We note that our writing systems suffer from the same problem of linguistic relativity as our spoken languages, i.e., that our first language influences how we think. This is known inaccurately as the Sapir-Whorf hypothesis or Whorfianism, which seems to make paradoxical any original thinking or paradigm shifts. We compare this problem to Wittgenstein’s concept of aspect-blindness. Our review shows that Boas, Sapir, Whorf, and Wittgenstein all claimed that language guides our habits of thought, but equally, all rejected the strong version of linguistic relativity called linguistic determinism. Using examples from Wittgenstein’s notational praxis, we argue this apparent paradox of originality can be addressed by objectifying our metaphors using non-conventional notations and images, thereby revealing them, and allowing us to break out of our conceptual habits and aspect-blindness. The outcome is a sketch theory of notation that addresses the problem of linguistic relativity for research and original thinking.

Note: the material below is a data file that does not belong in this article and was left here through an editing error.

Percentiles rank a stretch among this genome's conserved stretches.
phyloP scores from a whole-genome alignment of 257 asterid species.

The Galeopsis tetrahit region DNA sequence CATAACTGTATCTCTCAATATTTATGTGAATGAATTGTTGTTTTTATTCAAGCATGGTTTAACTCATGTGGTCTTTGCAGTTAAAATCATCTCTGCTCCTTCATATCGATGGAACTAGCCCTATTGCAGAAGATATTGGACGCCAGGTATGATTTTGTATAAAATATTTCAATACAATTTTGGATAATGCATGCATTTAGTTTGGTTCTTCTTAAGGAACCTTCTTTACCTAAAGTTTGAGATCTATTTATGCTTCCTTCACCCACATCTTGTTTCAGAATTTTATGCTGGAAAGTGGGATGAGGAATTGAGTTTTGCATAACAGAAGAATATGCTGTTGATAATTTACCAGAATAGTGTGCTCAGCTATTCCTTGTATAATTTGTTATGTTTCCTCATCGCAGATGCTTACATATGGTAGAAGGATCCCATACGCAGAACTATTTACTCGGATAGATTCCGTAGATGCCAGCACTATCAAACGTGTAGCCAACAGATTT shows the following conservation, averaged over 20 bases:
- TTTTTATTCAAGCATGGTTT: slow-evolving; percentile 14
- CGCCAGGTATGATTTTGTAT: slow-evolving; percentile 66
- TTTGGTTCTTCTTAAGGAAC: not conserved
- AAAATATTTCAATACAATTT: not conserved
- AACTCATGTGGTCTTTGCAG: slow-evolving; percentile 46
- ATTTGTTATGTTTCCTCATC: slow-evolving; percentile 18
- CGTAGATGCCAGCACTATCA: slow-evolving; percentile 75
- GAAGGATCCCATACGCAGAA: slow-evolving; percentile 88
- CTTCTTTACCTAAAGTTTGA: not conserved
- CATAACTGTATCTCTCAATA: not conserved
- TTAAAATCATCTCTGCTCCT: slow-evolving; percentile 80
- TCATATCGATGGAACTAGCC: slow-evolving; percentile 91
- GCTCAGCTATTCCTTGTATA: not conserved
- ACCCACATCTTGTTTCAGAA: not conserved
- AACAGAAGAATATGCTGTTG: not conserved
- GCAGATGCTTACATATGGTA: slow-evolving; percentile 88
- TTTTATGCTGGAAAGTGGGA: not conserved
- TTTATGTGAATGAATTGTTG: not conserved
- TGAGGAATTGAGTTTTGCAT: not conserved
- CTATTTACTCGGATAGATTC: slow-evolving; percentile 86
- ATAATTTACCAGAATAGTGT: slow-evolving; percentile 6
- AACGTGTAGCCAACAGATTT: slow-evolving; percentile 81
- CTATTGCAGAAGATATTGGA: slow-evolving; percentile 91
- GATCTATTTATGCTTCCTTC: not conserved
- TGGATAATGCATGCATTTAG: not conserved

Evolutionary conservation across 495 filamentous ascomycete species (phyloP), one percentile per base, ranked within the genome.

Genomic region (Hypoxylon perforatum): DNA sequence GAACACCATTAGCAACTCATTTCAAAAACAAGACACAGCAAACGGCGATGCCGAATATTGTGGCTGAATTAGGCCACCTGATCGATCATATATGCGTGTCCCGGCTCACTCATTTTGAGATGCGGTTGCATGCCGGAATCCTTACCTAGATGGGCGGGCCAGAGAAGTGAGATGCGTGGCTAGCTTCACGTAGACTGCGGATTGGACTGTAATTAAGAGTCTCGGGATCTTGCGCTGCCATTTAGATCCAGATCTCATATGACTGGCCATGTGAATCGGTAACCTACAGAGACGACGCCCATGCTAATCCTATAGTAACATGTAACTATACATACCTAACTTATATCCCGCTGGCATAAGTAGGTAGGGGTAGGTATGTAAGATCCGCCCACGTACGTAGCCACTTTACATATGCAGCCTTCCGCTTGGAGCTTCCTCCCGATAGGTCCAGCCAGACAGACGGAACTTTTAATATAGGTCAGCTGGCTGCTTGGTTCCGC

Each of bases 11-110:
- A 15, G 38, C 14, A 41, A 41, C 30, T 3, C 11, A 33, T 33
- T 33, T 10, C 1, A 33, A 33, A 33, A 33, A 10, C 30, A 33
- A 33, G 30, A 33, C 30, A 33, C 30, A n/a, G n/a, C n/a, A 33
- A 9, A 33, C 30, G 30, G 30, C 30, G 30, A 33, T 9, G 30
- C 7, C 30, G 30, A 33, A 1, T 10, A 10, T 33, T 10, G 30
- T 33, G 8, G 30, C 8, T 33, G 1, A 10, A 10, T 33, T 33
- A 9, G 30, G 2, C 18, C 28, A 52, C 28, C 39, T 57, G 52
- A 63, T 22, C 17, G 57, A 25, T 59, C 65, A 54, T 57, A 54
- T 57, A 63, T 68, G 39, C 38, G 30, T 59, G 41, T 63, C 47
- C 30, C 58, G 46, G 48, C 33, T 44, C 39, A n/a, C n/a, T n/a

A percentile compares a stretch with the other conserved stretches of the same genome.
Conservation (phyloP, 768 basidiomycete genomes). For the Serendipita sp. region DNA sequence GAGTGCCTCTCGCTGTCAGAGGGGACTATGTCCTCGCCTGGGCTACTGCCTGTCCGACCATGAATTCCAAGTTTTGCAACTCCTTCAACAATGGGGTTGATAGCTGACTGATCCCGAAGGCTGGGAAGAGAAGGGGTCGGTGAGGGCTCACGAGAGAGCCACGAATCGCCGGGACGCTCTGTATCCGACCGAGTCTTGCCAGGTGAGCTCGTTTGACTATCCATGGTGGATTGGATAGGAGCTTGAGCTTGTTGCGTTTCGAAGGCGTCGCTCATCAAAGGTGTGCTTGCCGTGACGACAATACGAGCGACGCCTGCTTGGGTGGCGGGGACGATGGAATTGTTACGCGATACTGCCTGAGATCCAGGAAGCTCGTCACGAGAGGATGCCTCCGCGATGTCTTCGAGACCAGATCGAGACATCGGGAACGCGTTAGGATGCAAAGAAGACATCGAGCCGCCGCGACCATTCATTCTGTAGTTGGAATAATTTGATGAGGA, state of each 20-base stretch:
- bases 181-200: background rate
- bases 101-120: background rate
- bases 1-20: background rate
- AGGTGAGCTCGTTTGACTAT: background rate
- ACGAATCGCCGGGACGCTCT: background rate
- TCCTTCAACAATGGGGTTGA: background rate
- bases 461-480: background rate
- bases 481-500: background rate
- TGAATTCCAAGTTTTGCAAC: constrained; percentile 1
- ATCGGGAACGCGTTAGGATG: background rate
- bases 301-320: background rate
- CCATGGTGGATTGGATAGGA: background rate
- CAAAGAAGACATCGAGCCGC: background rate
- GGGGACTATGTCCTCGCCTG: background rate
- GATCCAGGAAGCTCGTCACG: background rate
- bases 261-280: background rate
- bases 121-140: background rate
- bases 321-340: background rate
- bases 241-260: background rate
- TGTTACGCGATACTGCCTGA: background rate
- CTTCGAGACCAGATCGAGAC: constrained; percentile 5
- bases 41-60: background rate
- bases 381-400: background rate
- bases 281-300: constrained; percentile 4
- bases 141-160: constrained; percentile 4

|Title of host publication||Teaching and Learning Projects in Arts and Humanities|
|Place of Publication||Madrid|
|Number of pages||12|
|Publication status||Published - 2023|
- research methodologies
- linguistic relativity